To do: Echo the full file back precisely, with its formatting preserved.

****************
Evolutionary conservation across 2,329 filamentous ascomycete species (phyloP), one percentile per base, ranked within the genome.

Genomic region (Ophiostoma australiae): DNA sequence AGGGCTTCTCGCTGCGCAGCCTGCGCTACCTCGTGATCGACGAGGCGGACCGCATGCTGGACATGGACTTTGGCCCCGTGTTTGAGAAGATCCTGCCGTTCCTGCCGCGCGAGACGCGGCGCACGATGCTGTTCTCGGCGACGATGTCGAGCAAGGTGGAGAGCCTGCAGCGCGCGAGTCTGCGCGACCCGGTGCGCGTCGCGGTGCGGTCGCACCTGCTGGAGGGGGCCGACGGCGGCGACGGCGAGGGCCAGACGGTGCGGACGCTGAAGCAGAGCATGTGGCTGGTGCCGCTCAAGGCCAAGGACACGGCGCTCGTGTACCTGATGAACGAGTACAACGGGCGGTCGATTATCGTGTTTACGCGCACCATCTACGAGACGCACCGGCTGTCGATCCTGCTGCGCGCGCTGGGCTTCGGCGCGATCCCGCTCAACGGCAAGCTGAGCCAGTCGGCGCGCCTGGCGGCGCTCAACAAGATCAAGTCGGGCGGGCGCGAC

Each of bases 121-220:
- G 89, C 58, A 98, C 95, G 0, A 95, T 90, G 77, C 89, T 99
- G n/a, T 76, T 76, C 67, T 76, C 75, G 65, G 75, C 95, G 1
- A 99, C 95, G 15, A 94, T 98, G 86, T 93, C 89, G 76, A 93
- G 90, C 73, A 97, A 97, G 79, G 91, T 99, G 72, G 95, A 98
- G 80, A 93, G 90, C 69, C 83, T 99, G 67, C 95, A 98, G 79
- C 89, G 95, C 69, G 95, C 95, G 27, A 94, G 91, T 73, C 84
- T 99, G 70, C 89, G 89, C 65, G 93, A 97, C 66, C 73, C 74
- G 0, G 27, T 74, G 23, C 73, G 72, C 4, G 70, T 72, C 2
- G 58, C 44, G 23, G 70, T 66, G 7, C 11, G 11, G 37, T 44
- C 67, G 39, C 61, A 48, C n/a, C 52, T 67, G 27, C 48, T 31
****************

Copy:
Evolutionary conservation across 2,329 filamentous ascomycete species (phyloP), one percentile per base, ranked within the genome.

Genomic region (Ophiostoma australiae): DNA sequence AGGGCTTCTCGCTGCGCAGCCTGCGCTACCTCGTGATCGACGAGGCGGACCGCATGCTGGACATGGACTTTGGCCCCGTGTTTGAGAAGATCCTGCCGTTCCTGCCGCGCGAGACGCGGCGCACGATGCTGTTCTCGGCGACGATGTCGAGCAAGGTGGAGAGCCTGCAGCGCGCGAGTCTGCGCGACCCGGTGCGCGTCGCGGTGCGGTCGCACCTGCTGGAGGGGGCCGACGGCGGCGACGGCGAGGGCCAGACGGTGCGGACGCTGAAGCAGAGCATGTGGCTGGTGCCGCTCAAGGCCAAGGACACGGCGCTCGTGTACCTGATGAACGAGTACAACGGGCGGTCGATTATCGTGTTTACGCGCACCATCTACGAGACGCACCGGCTGTCGATCCTGCTGCGCGCGCTGGGCTTCGGCGCGATCCCGCTCAACGGCAAGCTGAGCCAGTCGGCGCGCCTGGCGGCGCTCAACAAGATCAAGTCGGGCGGGCGCGAC

Each of bases 121-220:
- G 89, C 58, A 98, C 95, G 0, A 95, T 90, G 77, C 89, T 99
- G n/a, T 76, T 76, C 67, T 76, C 75, G 65, G 75, C 95, G 1
- A 99, C 95, G 15, A 94, T 98, G 86, T 93, C 89, G 76, A 93
- G 90, C 73, A 97, A 97, G 79, G 91, T 99, G 72, G 95, A 98
- G 80, A 93, G 90, C 69, C 83, T 99, G 67, C 95, A 98, G 79
- C 89, G 95, C 69, G 95, C 95, G 27, A 94, G 91, T 73, C 84
- T 99, G 70, C 89, G 89, C 65, G 93, A 97, C 66, C 73, C 74
- G 0, G 27, T 74, G 23, C 73, G 72, C 4, G 70, T 72, C 2
- G 58, C 44, G 23, G 70, T 66, G 7, C 11, G 11, G 37, T 44
- C 67, G 39, C 61, A 48, C n/a, C 52, T 67, G 27, C 48, T 31